I had a look on the website of ARC Journals. It’s like a high school work with pretty pictures. The text could have been inspired by a used car salesman’s speech. For a taste of it:
        “Best Scientific, Open Access, Academic Journals Online

        ARC is an ideal house of publications that accepts and promotes a creative research across the globe without any reservations over religion, nationality, boundaries. It serves as a vehicle of research and education between the modern youth and the experienced, competent and qualified professionals through their intellectual awakening. […]”

        They affirm that they “Have Vast Journal Categories” and “Publish Advanced Scientific Innovations”, nothing less. Moreover they “Vow for a Quality Peer Review Process” but it’s not too clear who are the reviewers.

        The first sentence of the Introduction for the “International Journal of Research Studies in Zoology” is:
        “Zoology or Animal science is the branch of science that identifies with the set of all animals, including the structure, embryology, advancement, order, propensities, and circulation of all creatures, both living and terminated, and how they connect with their biological communities.”

        Inspiring confidence, no? Surely, it is crucial to explain zoology to zoologists. (OK, maybe to those working on “terminated” animals.)

        [Linda K:] “Who is falling for this?”

        Sadly, the homepage show some titles with authors from Turkey, Brazil, etc.

    • gravelinspector-Aidan
      Posted December 15, 2017 at 12:45 pm | Permalink

      Perhaps they come from bots designed to find papers in journal databases

      Not just journal databases. All my work was commercial, and most of it under NDA to prevent publication because of it’s commercial sensitivity. But I get some of these invites too. I suspect they trawl Linked-in and other such semi-respectable sites.
      This one is relatively well-targeted – “sterility” and “infertility” being in the same block in a thesaurus.

  6. kieran
    Posted December 15, 2017 at 9:17 am | Permalink

    Look up James Veitch and his replies to spam emails


    • John Dentinger
      Posted December 15, 2017 at 11:26 am | Permalink

      And before JV, there was Don Novello, writing as Lazlo Toth in “The Lazlo Letters.”
      He wrote wacky letters to people, corporations, etc. and then added their replies. This was, I believe, long before he “worked” for the Vatican as Father Guido.

  7. Liz
    Posted December 15, 2017 at 9:56 am | Permalink

    Vertical Venn Diagram with No Circles

    Gynecology (female) & Andrology (male)
    Study and/or medical practice dealing with reproduction

    Does not study orgasms (shared)

    Study of the evolution of living organisms
    Evolutionary Biology

  8. Simon Hayward
    Posted December 15, 2017 at 10:02 am | Permalink

    They’ll follow up with a “gentle reminder” in a couple of weeks – we should keep track of how many of these we delete per day. I’m at ten in the last 24 hours in the trash file, including one on prenatal development and, in addition, an invitation to “Placenta 2018” in Las Vegas. Also got a job application yesterday from a guy in China with a degree in communications-related electronics (I work on prostate cancer and BPH).

    The irritating thing is that I occasionally end up deleting messages from real journals or people when I’m adopting a “the delete key is your friend” approach early in the morning.

  9. Posted December 15, 2017 at 10:08 am | Permalink

    “Dr. JA Jerry A. Coyne”

    Talk about getting off on the wrong foot.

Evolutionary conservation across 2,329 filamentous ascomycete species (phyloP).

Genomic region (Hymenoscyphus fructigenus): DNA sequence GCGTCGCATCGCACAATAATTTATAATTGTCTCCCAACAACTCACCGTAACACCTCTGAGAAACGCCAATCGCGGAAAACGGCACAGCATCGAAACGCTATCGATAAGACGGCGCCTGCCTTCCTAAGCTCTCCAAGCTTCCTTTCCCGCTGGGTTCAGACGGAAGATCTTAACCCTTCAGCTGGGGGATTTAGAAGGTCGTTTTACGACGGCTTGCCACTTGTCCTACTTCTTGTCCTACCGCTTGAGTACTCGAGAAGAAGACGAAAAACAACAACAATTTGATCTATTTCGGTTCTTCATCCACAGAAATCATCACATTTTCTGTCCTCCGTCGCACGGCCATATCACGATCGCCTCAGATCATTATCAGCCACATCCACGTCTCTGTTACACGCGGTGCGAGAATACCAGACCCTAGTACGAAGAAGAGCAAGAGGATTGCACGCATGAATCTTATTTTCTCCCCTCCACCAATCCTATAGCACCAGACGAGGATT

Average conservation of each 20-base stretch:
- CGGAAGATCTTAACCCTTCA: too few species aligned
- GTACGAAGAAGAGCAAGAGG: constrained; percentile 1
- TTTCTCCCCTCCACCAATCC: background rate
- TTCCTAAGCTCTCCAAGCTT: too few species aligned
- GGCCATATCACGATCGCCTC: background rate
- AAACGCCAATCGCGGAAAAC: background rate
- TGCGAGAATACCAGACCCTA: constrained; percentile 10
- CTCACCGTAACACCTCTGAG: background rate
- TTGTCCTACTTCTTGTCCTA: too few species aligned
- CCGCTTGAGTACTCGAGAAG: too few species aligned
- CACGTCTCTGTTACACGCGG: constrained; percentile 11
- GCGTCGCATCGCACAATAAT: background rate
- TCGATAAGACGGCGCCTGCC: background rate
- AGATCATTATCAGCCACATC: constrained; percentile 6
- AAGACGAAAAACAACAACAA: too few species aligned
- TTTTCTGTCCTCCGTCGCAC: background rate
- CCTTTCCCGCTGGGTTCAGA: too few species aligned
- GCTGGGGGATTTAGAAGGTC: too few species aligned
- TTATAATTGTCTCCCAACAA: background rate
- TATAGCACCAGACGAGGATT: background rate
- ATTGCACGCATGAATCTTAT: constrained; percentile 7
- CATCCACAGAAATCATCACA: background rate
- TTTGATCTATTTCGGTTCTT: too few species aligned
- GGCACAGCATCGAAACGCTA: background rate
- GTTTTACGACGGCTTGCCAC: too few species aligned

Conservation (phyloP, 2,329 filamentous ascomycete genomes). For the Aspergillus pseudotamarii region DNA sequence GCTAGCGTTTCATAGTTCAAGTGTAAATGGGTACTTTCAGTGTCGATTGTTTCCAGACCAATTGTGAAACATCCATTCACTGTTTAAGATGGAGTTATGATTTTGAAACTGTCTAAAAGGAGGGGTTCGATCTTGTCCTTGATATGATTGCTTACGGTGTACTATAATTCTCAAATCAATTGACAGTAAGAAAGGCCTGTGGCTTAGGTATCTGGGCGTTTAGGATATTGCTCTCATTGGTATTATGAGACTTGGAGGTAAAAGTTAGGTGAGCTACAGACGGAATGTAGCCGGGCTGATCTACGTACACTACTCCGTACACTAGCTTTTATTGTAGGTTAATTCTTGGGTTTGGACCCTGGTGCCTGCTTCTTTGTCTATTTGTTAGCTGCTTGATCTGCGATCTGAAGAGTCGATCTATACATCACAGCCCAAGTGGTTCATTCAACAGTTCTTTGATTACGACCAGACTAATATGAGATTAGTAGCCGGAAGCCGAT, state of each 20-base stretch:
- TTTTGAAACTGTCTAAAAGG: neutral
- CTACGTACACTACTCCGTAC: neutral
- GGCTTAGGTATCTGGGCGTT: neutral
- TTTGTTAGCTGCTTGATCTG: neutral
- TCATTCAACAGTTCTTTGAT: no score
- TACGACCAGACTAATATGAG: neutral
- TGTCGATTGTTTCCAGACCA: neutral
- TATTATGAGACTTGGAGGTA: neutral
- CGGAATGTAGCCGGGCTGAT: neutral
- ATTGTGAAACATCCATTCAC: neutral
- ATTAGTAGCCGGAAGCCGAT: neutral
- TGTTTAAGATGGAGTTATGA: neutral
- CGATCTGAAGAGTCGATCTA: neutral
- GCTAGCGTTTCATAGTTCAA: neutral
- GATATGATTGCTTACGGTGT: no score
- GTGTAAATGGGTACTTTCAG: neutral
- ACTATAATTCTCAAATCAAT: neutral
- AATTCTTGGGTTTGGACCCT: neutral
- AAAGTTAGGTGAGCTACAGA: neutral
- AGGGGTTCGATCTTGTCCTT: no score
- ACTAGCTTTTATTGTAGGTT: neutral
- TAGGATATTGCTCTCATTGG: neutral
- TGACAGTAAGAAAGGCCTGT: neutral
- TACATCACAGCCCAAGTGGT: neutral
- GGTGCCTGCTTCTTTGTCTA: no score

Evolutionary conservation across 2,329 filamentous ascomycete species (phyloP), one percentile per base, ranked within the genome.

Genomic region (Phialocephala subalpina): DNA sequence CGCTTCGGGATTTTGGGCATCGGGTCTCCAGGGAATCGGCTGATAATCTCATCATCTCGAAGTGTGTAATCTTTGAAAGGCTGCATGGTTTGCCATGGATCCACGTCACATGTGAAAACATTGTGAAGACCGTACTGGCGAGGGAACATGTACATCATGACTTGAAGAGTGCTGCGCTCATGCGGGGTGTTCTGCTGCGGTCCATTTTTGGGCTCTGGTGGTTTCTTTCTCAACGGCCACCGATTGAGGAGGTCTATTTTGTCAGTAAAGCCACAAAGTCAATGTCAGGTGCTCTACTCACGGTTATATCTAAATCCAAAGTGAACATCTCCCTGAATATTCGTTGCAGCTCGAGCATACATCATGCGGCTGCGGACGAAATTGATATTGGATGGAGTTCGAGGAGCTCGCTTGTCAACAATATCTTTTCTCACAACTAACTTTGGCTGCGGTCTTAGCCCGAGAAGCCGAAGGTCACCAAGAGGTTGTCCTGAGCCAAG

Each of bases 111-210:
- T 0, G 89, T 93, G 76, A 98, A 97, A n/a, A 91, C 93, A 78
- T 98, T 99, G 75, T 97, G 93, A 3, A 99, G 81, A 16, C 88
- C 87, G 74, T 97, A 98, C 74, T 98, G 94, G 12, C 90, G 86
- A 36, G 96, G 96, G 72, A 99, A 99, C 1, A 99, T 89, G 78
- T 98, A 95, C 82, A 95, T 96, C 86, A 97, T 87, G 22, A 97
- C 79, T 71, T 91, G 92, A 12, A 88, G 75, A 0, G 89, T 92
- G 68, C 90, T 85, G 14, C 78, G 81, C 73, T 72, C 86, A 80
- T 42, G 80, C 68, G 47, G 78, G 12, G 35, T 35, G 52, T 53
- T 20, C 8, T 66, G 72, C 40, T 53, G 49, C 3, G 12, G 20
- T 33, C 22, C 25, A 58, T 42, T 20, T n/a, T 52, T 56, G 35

I would bet that your article wasn’t read by anybody, but came up in the results of a search for key words relating to Gyn/Ob issues (sterility/fertility).

    • Posted December 15, 2017 at 10:51 am | Permalink

      Yes, they probably use web crawlers – I get invites to re-publish papers first published over a decade ago.

      • Posted December 15, 2017 at 11:35 am | Permalink

        Mos def — and it caught “sterility”.

  10. Stephen Barnard
    Posted December 15, 2017 at 10:51 am | Permalink

    But think of the addition to your CV! /s

  11. Posted December 15, 2017 at 11:39 am | Permalink

    I’ve gotten even more irrelevant ones: my publications are all in philosophy of science and technology, broadly speaking, and yet I got an invite to publish in what was supposedly a mechanical engineering journal. I was also called “doctor”, when I have no such title.

    Some of them even play up the fact that they are supposedly “open access” or the like.

    What to do about them, other than educate people?

    • BJ
      Posted December 15, 2017 at 12:05 pm | Permalink

      “Some of them even play up the fact that they are supposedly ‘open access’ or the like.”

      I’ve seen a lot of pomo entryists claim that open access journals are actually far better than reputable journals with actual standards because they allow the publication of “research” that would normally be suppressed by the patriarchal white supremacist idea of scientific rigor/peer review.

  12. BJ
    Posted December 15, 2017 at 12:00 pm | Permalink

    Anything can be monetized.

  13. nicky
    Posted December 15, 2017 at 12:17 pm | Permalink

    Send them an invoice for 450 U$.

    • gravelinspector-Aidan
      Posted December 15, 2017 at 12:55 pm | Permalink

      Send them a cheque for 650Won. Or if you can get one, a trillion Zimbabwean Dollar note and ask for change of 999,999,999,350 ZWL

    • Desnes Diev
      Posted December 15, 2017 at 1:17 pm | Permalink

      The ARC Publications Private Ltd Office is in Ongole, India*. Perhaps PCC(e) could honor them with a visit to ask to be “unsuscribed” from their mailing lists 😉

      * In case someone can send us a picture of the building (I had no success with Google Maps):
      Registered Office
      ARC Publications Private Limited
      # 37-1-4(15), First Floor,
      Second Line, Annavarappadu,
      Ongole, Andhra Pradesh, INDIA,

  14. Graham Jones
    Posted December 15, 2017 at 3:15 pm | Permalink

    Searching for “get me off your f—–g mailing list” will lead you to my favourite response to the problem.

  15. jay
    Posted December 16, 2017 at 5:46 am | Permalink

    Years ago my mother was told that her poetry was selected to be included in a published anthology. Fortunately she got suspicious when told she could pre order copies of the book ‘for friends and family’.

    After repeated pushes on their part, she tracked down the publisher (in UK) and called him from CA in the middle of the British night. After her tongue lashing, she was dropped from the mailing list.